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In my last article, I laid out the advantages of what is considered a small business. This month I discuss growing your small business.
We have all heard the phrase “no pain, no gain.” This is true for business growth, but I want to share some thoughts about how to avoid as much pain as possible.
Growth is defined by increased revenue, not necessarily increased profits. What happens to many small businesses is that they want to grow, they begin to make it happen, they work hard, and sell more, but growth requires more: more office staff, more installers, more trucks, more inventory, more computers, and more cash.
The challenge with growth is managing it.
So, before you begin to make the conscious decision to grow your small business, you should answer the following questions:
How much do you want to sell in the first year of your growth?
What are you good at?
a. If it is sales, then you will need to think about hiring installers and office staff. If it is being an installer, then you will need to hire a salesperson, and office staff, etc.
How much can one person sell?
How much can one person install?
How much can the office staff process?
a. Scheduling sales appointments
b. Purchasing material
c. Scheduling installations
d. Accounts payable and accounts receivable
Then using the above answers, begin to develop “The Plan for Growth” using the If/Then model:
If you want to be at $1 million in sales in one year, and each installer can install $500,000 a year, then you’ll need two installers.
Repeat the same If/Then for sales (and remember you can’t do it all yourself).
When will you need more space?
a. How much extra space? Do you need a showroom?
a. Bigger? How much bigger?
Are you going to expand your product lines?
a. Adding garage organization
b. Adding wall beds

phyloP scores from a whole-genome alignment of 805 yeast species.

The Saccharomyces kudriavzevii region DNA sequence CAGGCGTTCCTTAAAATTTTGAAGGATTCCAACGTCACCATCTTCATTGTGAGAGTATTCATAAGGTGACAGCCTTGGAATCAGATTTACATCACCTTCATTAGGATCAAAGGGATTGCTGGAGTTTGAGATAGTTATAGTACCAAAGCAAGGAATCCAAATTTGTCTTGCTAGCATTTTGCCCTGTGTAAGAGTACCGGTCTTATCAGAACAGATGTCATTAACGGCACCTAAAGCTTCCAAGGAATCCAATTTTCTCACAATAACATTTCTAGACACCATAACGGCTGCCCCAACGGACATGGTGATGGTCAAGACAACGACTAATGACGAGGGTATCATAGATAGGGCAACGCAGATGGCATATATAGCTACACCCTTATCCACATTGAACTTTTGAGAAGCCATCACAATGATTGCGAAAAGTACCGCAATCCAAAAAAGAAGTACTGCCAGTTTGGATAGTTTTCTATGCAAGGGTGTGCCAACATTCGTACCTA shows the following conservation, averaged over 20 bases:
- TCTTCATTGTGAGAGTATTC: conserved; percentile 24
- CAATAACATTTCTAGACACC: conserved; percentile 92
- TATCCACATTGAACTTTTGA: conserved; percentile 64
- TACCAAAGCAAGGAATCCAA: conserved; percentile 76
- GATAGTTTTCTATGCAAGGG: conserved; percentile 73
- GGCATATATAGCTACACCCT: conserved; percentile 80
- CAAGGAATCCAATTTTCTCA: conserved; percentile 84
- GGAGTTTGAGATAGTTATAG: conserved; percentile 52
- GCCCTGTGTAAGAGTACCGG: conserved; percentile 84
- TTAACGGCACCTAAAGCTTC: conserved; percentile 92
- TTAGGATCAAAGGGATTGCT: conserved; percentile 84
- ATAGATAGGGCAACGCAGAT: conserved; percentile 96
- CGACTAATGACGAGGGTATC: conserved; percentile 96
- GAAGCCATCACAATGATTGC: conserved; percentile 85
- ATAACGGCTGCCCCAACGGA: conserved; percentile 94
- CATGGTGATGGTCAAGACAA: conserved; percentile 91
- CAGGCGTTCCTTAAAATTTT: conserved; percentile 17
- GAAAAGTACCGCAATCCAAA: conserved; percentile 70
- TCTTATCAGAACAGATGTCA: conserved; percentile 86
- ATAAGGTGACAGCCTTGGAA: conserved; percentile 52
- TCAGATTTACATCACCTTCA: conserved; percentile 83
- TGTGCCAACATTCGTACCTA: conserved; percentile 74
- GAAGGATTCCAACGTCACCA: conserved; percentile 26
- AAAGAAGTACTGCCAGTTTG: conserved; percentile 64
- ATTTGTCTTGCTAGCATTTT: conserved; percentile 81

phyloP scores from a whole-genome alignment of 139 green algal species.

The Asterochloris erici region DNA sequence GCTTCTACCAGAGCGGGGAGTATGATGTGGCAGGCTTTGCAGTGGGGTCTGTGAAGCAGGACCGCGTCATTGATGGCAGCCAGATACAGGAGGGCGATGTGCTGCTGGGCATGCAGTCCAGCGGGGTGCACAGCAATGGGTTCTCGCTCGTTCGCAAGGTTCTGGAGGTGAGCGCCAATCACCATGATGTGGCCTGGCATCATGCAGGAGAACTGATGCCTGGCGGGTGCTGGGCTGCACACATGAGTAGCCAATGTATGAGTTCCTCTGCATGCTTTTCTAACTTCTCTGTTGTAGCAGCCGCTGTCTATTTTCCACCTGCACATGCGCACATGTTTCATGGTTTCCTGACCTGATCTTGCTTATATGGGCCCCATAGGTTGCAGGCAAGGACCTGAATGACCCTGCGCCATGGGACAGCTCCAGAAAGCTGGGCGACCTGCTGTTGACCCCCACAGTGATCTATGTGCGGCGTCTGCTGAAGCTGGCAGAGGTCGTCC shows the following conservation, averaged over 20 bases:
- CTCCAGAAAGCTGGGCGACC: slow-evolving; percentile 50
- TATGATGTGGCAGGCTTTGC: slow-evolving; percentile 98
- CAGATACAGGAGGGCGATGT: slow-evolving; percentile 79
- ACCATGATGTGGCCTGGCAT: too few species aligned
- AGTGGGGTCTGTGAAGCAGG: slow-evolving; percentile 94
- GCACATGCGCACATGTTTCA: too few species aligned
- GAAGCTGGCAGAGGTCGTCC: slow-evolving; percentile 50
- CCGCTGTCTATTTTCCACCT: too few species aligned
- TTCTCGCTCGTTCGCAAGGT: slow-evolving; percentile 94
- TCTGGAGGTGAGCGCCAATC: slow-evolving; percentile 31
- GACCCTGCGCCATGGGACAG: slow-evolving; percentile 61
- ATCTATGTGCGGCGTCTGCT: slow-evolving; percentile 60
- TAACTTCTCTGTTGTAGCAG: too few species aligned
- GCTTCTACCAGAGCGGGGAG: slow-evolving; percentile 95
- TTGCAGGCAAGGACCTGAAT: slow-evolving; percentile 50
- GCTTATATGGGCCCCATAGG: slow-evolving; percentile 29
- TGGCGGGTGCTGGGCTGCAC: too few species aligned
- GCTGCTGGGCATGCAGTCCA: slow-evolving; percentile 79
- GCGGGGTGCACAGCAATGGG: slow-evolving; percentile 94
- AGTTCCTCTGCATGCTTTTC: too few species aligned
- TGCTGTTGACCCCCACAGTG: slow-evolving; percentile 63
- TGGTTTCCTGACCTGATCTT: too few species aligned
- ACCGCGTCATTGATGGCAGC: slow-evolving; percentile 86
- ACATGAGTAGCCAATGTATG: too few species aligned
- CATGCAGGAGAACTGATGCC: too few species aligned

c. Adding window blinds, shades, and shutters
What are your marketing expansion and advertising costs?
b. Social media posting and updates
c. Direct mail
d. Home shows
e. Google Ad Words and Facebook ads
f. Home Advisor
g. Parties, events, and open houses
Put all of this together in a spreadsheet so you can see the whole plan. Now, this is the critical piece, once you have it all laid out, you will need to figure out how much money will be necessary to make it all happen.
Calm and patience are going to be your greatest assets during this next phase — determining your budget will give you your timeline before you begin any expansion. If you calculate that you need $50,000 to grow your business to include additional marketing, employees, space, etc, then you should develop a savings plan to save that amount. If you can save $2,500 a month exclusively for your growth plan, then you will be able to begin your “Year of Growth” in 20 months.
Those next 20 months should be spent preparing. When you hire new employees, they will need training and direction with your updated systems, processes, price lists, computer software, etc. Using your plan, it will be your job to have all of this done before anyone new arrives. Remember, McDonald’s doesn’t necessarily serve the best hamburger, but they do have the best business consistency.
You should have everything completely laid out, so when you are ready you can easily delegate tasks.
Additionally, use your preparation time to line up vendors and begin to pay attention to people you know, including your clients for potential employees. Then, when you are ready to hire, you can get the word out quickly. Your expectation should be to accomplish your growth goal in one year.
Why one year?
If you market before you are ready, who will go on the leads? You risk upsetting your clients.
If you sell more than you can install, you risk upsetting your clients.
If you hire an installer but do not have the work for them, do you send them home, or worse lay them off?
If you buy a truck and do not have the work for it, your money is being wasted.
Growth takes cash. If you grow too slowly your costs are not being covered by increased sales, so you end up losing money. How long can you do that? I call this being “stuck in the middle.” Condense your growth cycle to one year. If you have saved your money for this growth, and you are following your plan, you will come out of it intact on the other side. You may not make a lot more money your first year but remember what your goal was from the beginning. Sales, alone, are not enough. Growth involves the implementation of all plans. Done well, building your business properly will lead to prosperity.
This is part two of a four-part series. Next month we will discuss how a larger business can make more money. I cannot emphasize enough that developing good processes and systems is crucial.
Have something to say? Share your thoughts with us in the comments below.